Wilderness Ranger Mackenzie Baxter educates us on the crosscut saw:
In the past couple of weeks, Jimmy and I have been working on a presentation that we can give to folks who aren’t sure exactly what we’ve been doing in our time at the Barlow Ranger Station. To those that have inquired about my summer, usually I’ll say, “I’m a wilderness ranger, which means I’ve opened up a bunch of the wilderness trails using a crosscut saw and done some other trail maintenance” but more often than not, that doesn’t help to clarify.
Sometimes people don’t quite know what a crosscut saw (or in our case, a bucking saw) is. I sure didn’t the first time I heard of it. Basically, it’s most often a two-person saw that is several feet long. Used before power cutting tools were available (aka a chainsaw), many of the crosscut saws around today are about 100 years old. The saw we use has three different types of “teeth”, called cutters, rakers, and gullets (which are a lack of teeth). It cuts through the wood in a pretty interesting way, I think. When the saw is pulled toward the sawyer, the cutters along the saw’s surface score the wood to the left and right of the width of the blade, cutting a channel downward into the wood. After the cutters there is generally a raker which removes the wood that was scored by the cutters in a long “noodle” that scrapes out the bottom of the cut (called the kerf.) These “noodles” that get peeled out of the kerf are stored in the gullets while that portion of the saw is still within the wood, and drop out as the saw moves back and forth. There are some videos on youtube that talk and show you how this all works- check out these videos: http://www.youtube.com/watch?v=mXBR1GpbmeY and http://www.youtube.com/watch?v=PQ9eYVdVd04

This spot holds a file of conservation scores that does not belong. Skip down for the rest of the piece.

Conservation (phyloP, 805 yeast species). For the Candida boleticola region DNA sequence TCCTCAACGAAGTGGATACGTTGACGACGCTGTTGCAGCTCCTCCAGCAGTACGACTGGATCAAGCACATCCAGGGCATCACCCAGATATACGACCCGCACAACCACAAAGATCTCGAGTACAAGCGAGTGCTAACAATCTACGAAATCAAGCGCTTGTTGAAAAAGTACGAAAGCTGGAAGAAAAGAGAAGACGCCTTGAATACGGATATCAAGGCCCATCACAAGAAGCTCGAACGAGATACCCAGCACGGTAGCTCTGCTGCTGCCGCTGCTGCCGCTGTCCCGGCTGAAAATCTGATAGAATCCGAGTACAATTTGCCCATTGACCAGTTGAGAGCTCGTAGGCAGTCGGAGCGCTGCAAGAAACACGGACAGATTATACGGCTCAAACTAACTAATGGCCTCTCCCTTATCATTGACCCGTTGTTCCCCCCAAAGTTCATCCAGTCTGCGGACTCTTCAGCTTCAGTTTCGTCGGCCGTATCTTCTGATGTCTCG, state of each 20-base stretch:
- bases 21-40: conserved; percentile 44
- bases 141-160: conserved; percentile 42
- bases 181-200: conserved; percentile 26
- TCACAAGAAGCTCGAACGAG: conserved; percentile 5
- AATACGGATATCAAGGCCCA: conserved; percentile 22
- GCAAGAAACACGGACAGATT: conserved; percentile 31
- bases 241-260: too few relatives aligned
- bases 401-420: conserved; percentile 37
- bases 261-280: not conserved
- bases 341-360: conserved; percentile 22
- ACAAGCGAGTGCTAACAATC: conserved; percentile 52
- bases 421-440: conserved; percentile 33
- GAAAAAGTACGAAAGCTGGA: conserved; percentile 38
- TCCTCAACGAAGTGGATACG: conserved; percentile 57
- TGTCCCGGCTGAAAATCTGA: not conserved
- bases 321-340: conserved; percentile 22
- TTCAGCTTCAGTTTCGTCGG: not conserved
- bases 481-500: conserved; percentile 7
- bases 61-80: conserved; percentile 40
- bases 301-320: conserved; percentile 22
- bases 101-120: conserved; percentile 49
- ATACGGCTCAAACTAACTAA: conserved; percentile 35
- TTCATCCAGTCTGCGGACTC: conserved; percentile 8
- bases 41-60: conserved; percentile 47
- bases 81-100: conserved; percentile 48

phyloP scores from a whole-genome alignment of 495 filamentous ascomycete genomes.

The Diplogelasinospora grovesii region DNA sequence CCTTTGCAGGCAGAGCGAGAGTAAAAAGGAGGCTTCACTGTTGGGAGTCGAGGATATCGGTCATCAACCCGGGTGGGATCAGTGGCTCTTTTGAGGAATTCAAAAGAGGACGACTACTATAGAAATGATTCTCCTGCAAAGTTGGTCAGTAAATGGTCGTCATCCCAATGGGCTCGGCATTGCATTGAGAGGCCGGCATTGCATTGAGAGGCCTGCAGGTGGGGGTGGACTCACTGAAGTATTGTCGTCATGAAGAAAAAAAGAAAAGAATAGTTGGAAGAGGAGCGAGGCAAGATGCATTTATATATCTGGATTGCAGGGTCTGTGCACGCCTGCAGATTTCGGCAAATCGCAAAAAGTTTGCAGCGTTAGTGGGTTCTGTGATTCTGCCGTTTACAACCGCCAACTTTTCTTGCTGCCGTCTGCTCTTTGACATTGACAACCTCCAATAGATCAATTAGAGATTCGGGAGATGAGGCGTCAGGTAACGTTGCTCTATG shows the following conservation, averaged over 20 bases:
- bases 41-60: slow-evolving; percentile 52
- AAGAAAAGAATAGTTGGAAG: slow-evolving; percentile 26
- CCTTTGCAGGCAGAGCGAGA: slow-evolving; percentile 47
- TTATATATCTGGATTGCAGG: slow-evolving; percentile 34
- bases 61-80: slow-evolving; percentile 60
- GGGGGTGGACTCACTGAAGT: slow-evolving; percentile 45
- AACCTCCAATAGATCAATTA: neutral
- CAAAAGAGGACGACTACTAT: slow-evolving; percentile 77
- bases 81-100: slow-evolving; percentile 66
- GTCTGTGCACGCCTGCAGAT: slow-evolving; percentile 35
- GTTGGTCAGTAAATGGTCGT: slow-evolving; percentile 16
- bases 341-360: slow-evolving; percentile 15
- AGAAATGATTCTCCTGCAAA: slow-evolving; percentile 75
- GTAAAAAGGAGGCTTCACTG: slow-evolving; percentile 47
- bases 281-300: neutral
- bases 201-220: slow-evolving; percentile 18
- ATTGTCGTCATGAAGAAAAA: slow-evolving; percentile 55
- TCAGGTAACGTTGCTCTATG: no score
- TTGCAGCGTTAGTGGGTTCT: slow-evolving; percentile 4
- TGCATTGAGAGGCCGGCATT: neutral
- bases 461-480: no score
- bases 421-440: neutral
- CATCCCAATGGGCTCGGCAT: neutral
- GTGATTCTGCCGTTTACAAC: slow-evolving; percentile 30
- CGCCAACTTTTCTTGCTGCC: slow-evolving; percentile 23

So- after that tangential explanation- we have been working hard on a presentation that shows in many photos and stories about our summer, which is rapidly coming to a close. The saw has been getting sharpened, and in the mean time we have been preparing and working on new trails that will be a part of the Trail Day coming up on Sept 14th. Hopefully a lot of people will be coming out to help us put the finishing touches on the new trails! It should be a blast, which a lot of energy and people having fun.
As fun as building the new trail has been (and it has- I can’t believe looking at the trail now that it was nothing but bare ground at first) I have to admit… I miss the ol’ crosscut. We got to see beautiful places, sweat and work hard, and at the end of the day, look back and see tangible evidence of what you’ve done, and then be able to fall asleep before your head hit the pillow!